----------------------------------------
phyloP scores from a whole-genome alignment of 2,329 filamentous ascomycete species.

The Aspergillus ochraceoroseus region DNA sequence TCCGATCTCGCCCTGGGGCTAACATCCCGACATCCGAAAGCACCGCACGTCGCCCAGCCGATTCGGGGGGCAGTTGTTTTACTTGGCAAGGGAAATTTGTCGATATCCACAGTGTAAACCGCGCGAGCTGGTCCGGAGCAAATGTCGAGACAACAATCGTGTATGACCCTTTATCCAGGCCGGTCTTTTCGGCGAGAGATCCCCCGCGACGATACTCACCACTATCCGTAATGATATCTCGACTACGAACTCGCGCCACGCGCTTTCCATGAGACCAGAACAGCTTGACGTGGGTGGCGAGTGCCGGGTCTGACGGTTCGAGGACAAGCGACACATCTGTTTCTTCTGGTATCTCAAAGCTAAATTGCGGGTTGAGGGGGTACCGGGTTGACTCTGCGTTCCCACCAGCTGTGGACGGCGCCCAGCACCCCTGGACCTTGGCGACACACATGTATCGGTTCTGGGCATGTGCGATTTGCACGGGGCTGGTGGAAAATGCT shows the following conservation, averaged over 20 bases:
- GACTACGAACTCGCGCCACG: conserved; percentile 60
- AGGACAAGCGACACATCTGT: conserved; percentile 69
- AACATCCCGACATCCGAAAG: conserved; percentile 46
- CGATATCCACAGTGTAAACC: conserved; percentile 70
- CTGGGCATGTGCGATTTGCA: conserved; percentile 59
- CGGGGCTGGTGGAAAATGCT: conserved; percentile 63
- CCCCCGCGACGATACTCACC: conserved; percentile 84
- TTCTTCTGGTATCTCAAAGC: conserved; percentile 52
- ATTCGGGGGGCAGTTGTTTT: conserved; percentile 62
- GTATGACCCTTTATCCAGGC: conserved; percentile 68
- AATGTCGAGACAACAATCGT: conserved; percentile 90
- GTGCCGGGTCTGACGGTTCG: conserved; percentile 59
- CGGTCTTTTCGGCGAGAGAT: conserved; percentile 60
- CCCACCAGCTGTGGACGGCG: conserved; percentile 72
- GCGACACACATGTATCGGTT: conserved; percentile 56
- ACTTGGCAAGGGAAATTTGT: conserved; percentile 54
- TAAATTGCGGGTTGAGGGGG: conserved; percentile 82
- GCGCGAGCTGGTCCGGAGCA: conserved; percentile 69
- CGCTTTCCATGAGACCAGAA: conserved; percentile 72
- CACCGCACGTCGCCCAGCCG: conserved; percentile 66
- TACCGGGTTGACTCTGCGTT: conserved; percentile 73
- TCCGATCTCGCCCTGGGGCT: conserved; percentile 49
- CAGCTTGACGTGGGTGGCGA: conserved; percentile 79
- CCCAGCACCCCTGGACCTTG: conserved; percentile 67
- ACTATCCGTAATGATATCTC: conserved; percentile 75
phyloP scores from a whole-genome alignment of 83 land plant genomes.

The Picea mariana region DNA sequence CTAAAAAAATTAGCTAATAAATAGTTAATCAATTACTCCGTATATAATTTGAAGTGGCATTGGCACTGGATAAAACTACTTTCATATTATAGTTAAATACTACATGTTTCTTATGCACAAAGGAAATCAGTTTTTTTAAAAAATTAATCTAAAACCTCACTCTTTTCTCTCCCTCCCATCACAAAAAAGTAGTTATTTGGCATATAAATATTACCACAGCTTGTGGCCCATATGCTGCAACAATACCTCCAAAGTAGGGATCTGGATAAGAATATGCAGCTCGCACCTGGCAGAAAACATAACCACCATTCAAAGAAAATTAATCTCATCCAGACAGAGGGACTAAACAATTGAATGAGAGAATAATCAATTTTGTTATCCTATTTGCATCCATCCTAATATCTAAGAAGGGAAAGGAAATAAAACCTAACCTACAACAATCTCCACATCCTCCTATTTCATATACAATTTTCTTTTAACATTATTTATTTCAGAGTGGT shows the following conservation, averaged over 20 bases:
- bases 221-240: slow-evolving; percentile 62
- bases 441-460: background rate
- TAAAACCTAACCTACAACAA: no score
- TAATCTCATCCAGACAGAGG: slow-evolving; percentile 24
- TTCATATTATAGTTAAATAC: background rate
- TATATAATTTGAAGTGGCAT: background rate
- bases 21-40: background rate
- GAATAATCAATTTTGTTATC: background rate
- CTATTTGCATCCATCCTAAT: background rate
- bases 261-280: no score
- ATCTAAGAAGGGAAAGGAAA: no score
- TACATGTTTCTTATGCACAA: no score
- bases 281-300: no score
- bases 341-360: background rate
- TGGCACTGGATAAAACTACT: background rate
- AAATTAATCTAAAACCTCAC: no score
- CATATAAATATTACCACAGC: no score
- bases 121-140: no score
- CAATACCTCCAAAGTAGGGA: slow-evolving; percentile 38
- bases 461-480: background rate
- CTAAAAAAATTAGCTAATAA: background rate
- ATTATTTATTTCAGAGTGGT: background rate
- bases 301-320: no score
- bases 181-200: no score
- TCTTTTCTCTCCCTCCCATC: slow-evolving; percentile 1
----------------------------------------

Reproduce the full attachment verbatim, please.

phyloP scores from a whole-genome alignment of 2,329 filamentous ascomycete species.

The Aspergillus ochraceoroseus region DNA sequence TCCGATCTCGCCCTGGGGCTAACATCCCGACATCCGAAAGCACCGCACGTCGCCCAGCCGATTCGGGGGGCAGTTGTTTTACTTGGCAAGGGAAATTTGTCGATATCCACAGTGTAAACCGCGCGAGCTGGTCCGGAGCAAATGTCGAGACAACAATCGTGTATGACCCTTTATCCAGGCCGGTCTTTTCGGCGAGAGATCCCCCGCGACGATACTCACCACTATCCGTAATGATATCTCGACTACGAACTCGCGCCACGCGCTTTCCATGAGACCAGAACAGCTTGACGTGGGTGGCGAGTGCCGGGTCTGACGGTTCGAGGACAAGCGACACATCTGTTTCTTCTGGTATCTCAAAGCTAAATTGCGGGTTGAGGGGGTACCGGGTTGACTCTGCGTTCCCACCAGCTGTGGACGGCGCCCAGCACCCCTGGACCTTGGCGACACACATGTATCGGTTCTGGGCATGTGCGATTTGCACGGGGCTGGTGGAAAATGCT shows the following conservation, averaged over 20 bases:
- GACTACGAACTCGCGCCACG: conserved; percentile 60
- AGGACAAGCGACACATCTGT: conserved; percentile 69
- AACATCCCGACATCCGAAAG: conserved; percentile 46
- CGATATCCACAGTGTAAACC: conserved; percentile 70
- CTGGGCATGTGCGATTTGCA: conserved; percentile 59
- CGGGGCTGGTGGAAAATGCT: conserved; percentile 63
- CCCCCGCGACGATACTCACC: conserved; percentile 84
- TTCTTCTGGTATCTCAAAGC: conserved; percentile 52
- ATTCGGGGGGCAGTTGTTTT: conserved; percentile 62
- GTATGACCCTTTATCCAGGC: conserved; percentile 68
- AATGTCGAGACAACAATCGT: conserved; percentile 90
- GTGCCGGGTCTGACGGTTCG: conserved; percentile 59
- CGGTCTTTTCGGCGAGAGAT: conserved; percentile 60
- CCCACCAGCTGTGGACGGCG: conserved; percentile 72
- GCGACACACATGTATCGGTT: conserved; percentile 56
- ACTTGGCAAGGGAAATTTGT: conserved; percentile 54
- TAAATTGCGGGTTGAGGGGG: conserved; percentile 82
- GCGCGAGCTGGTCCGGAGCA: conserved; percentile 69
- CGCTTTCCATGAGACCAGAA: conserved; percentile 72
- CACCGCACGTCGCCCAGCCG: conserved; percentile 66
- TACCGGGTTGACTCTGCGTT: conserved; percentile 73
- TCCGATCTCGCCCTGGGGCT: conserved; percentile 49
- CAGCTTGACGTGGGTGGCGA: conserved; percentile 79
- CCCAGCACCCCTGGACCTTG: conserved; percentile 67
- ACTATCCGTAATGATATCTC: conserved; percentile 75
phyloP scores from a whole-genome alignment of 83 land plant genomes.

The Picea mariana region DNA sequence CTAAAAAAATTAGCTAATAAATAGTTAATCAATTACTCCGTATATAATTTGAAGTGGCATTGGCACTGGATAAAACTACTTTCATATTATAGTTAAATACTACATGTTTCTTATGCACAAAGGAAATCAGTTTTTTTAAAAAATTAATCTAAAACCTCACTCTTTTCTCTCCCTCCCATCACAAAAAAGTAGTTATTTGGCATATAAATATTACCACAGCTTGTGGCCCATATGCTGCAACAATACCTCCAAAGTAGGGATCTGGATAAGAATATGCAGCTCGCACCTGGCAGAAAACATAACCACCATTCAAAGAAAATTAATCTCATCCAGACAGAGGGACTAAACAATTGAATGAGAGAATAATCAATTTTGTTATCCTATTTGCATCCATCCTAATATCTAAGAAGGGAAAGGAAATAAAACCTAACCTACAACAATCTCCACATCCTCCTATTTCATATACAATTTTCTTTTAACATTATTTATTTCAGAGTGGT shows the following conservation, averaged over 20 bases:
- bases 221-240: slow-evolving; percentile 62
- bases 441-460: background rate
- TAAAACCTAACCTACAACAA: no score
- TAATCTCATCCAGACAGAGG: slow-evolving; percentile 24
- TTCATATTATAGTTAAATAC: background rate
- TATATAATTTGAAGTGGCAT: background rate
- bases 21-40: background rate
- GAATAATCAATTTTGTTATC: background rate
- CTATTTGCATCCATCCTAAT: background rate
- bases 261-280: no score
- ATCTAAGAAGGGAAAGGAAA: no score
- TACATGTTTCTTATGCACAA: no score
- bases 281-300: no score
- bases 341-360: background rate
- TGGCACTGGATAAAACTACT: background rate
- AAATTAATCTAAAACCTCAC: no score
- CATATAAATATTACCACAGC: no score
- bases 121-140: no score
- CAATACCTCCAAAGTAGGGA: slow-evolving; percentile 38
- bases 461-480: background rate
- CTAAAAAAATTAGCTAATAA: background rate
- ATTATTTATTTCAGAGTGGT: background rate
- bases 301-320: no score
- bases 181-200: no score
- TCTTTTCTCTCCCTCCCATC: slow-evolving; percentile 1